Starting a separate process from within the application doesn't work either - at least it's not reliable. Basically the process API always run new processes as child processes, and terminating the main process also terminates childs. It is possible to run a detached process (which is still alive after killing the original process), but this sometimes results in strange situations (like invisible processes, and sometimes they can't even be killed), especially after doing this multiple times. But as mentioned, we have to tinker with that a bit - it was quite problematic in Java, but it might work better in C++.


    Having a separate "launcher" which runs the game/server as child process is basically the proper way to do something like that (this is what our standalone is doing, but your RCON tool seems to be doing that as well?). In this case the "launcher" can always stop and restart the actual program at any time. But for our dedicated server, we don't have plans to introduce a separate launcher (since a launcher also introduces a few other issues - and it would also bloat the server).

  • I've not looked too much into this yet (it is Saturday night after all :) ), but couldn't you just start a JVM with the JNI that then creates a new JVM as needed?


    That would mitigate the segmentation fault? As the JVM started by the JNI would never be destroyed?


    Use the first JVM as a kind of bridge/ interface?

  • I've not looked too much into this yet (it is Saturday night after all :) ), but couldn't you just start a JVM with the JNI that then creates a new JVM as needed?

    That wouldn't help if it's still the same process. And in this case we need to find a way to communicate with the other JVM (that was started by the JVM), since all our native references and pointers wouldn't be valid anymore.


    That would mitigate the segmentation fault?

    It could be either a bug in the JDK, or this behaviour is simply not supported (which is more likely). In most cases there is almost never a situation you actually have to recreate a VM after destroying it ^^


    Use the first JVM as a kind of bridge/ interface?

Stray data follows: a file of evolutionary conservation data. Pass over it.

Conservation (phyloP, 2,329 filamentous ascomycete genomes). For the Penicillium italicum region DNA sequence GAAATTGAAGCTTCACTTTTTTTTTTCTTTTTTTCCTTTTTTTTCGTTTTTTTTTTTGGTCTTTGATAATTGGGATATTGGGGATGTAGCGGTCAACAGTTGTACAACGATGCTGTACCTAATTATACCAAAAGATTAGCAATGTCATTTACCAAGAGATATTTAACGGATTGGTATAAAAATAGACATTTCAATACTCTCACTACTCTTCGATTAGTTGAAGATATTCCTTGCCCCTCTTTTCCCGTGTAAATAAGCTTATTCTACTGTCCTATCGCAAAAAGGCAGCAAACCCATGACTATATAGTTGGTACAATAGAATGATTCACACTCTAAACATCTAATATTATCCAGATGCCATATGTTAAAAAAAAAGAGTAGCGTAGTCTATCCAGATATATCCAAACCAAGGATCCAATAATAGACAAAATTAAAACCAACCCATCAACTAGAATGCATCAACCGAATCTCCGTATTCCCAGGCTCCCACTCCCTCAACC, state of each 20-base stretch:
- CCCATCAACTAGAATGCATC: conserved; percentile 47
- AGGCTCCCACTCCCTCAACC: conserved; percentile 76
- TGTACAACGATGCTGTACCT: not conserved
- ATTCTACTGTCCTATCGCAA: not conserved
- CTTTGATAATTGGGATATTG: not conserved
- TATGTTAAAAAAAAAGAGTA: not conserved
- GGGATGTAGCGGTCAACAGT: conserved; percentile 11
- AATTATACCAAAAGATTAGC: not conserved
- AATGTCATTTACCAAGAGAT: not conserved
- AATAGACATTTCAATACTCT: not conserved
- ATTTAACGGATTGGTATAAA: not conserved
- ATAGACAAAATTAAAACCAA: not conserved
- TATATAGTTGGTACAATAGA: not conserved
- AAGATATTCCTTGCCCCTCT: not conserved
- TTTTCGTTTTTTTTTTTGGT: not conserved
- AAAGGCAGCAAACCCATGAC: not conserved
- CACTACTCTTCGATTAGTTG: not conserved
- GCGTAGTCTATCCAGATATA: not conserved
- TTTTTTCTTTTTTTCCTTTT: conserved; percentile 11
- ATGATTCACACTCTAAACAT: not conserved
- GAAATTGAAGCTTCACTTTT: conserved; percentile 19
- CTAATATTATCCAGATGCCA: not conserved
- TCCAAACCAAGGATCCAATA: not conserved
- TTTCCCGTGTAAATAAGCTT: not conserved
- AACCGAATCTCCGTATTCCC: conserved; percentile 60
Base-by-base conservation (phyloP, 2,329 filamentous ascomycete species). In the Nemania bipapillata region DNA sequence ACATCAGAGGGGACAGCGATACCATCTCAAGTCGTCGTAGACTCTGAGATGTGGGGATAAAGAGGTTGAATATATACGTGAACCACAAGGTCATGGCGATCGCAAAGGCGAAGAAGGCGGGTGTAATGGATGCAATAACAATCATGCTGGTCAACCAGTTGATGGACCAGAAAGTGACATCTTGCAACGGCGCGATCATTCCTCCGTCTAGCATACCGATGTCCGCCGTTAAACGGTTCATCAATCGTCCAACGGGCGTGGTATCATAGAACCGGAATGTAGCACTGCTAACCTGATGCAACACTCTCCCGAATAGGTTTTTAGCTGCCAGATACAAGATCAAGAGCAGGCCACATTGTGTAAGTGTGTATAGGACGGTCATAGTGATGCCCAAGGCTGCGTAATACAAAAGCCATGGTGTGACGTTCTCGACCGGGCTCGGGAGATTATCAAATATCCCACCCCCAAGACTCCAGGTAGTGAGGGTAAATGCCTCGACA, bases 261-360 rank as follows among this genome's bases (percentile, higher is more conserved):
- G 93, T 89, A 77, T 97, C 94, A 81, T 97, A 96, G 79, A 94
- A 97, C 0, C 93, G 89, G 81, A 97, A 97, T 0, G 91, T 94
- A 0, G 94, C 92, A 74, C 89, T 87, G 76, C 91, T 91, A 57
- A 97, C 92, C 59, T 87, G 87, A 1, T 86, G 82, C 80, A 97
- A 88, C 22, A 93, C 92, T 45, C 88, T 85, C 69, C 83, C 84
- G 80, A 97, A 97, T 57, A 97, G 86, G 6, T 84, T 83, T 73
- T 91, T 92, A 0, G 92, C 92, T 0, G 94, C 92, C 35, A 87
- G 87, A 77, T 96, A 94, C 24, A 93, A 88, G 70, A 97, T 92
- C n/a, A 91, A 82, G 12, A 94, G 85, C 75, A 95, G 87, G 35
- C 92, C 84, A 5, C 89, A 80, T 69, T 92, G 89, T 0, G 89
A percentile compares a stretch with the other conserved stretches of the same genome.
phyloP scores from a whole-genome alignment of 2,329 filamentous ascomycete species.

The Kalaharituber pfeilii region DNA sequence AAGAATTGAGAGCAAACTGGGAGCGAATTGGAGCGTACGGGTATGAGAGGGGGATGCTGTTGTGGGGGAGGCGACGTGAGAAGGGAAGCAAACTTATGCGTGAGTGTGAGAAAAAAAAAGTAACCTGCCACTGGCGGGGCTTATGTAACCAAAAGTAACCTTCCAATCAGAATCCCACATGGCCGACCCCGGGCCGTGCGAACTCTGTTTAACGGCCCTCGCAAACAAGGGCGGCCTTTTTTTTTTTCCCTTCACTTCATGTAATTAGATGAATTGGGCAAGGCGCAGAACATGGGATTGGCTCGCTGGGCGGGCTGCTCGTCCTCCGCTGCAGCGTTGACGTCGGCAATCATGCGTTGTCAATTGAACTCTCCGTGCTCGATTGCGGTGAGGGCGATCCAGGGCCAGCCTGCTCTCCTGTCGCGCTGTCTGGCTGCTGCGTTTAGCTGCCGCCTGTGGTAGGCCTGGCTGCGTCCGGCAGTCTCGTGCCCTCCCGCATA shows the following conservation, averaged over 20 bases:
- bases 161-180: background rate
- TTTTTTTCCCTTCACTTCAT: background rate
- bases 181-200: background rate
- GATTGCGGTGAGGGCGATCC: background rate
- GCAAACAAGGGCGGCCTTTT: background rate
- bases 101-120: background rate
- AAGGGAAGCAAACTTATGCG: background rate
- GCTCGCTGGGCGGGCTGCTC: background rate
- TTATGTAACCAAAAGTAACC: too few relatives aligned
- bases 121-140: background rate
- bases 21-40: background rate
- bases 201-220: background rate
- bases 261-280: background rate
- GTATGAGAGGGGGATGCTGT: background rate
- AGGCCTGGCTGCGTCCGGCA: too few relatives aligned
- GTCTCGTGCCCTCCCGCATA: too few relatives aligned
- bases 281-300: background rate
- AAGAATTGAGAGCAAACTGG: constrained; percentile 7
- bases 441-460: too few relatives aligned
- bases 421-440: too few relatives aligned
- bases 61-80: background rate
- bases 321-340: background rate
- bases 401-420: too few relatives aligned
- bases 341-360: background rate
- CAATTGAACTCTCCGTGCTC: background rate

This would add a massive degree of complexity :wat: The API already got a lot complexer in the new version due to the communication between Java and the native side (via JNI). Right now the native part alone is more than 10k lines of code (without taking any Java code like the actual API into account), and some API stuff is still missing :dizzy:

    Passing data from Java to C#/C++ is quite easy, but receiving this data on the native side or passing data from native to Java (or vice versa) involves a lot of boilerplate code (especially if we're not only dealing with primitive datatypes, which is often the case in our API). If there was another bridge now this would make the API extremely bloated.


    ====================


    Nevertheless, the issue with the JVM is really just a minor issue compared to the other issues that evolve if an application restarts itself :nerd:

  • since all our native references and pointers wouldn't be valid anymore.

    Yea I guess that would cause an 'slight' problem!


    In most cases there is almost never a situation you actually have to recreate a VM after destroying it

    I guess that explains why a 20 yo 'bug' has never been fixed! ^^

    This would add a massive degree of complexity :wat: The API already got a lot complexer in the new version due to the communication between Java and the native side (via JNI). Right now the native part alone is more than 10k lines of code

    Without any ale in my system, thinking more clearly about it, yes that would mean writing code - for - every - single - getter - setter - constructor- and his aunt. And then every time one was added or changed. I do like creating work but this now sounds ridiculous! :D


    Best stick to Plan A! :saint:


    Have a Happy Easter red51 :thumbup:

  • Without any ale in my system, thinking more clearly about it, yes that would mean writing code - for - every - single - getter - setter - constructor- and his aunt. And then every time one was added or changed. I do like creating work but this now sounds ridiculous! :D

    Best stick to Plan A!

    Yeah that's true, that would be way too much additional work and redundant code (which, in return, would be fairly error prone) :drunk: Nevertheless, maybe we still find a way to offer a proper restart functionality. Maybe it's even sufficient to have something like that just for Windows: On Linux, it's fairly easy to set up a crontab via script, but on Windows, the TS seems to be a bit more problematic :thinking:


    Have a Happy Easter red51 :thumbup:

    Thanks, Happy Easter to you too :D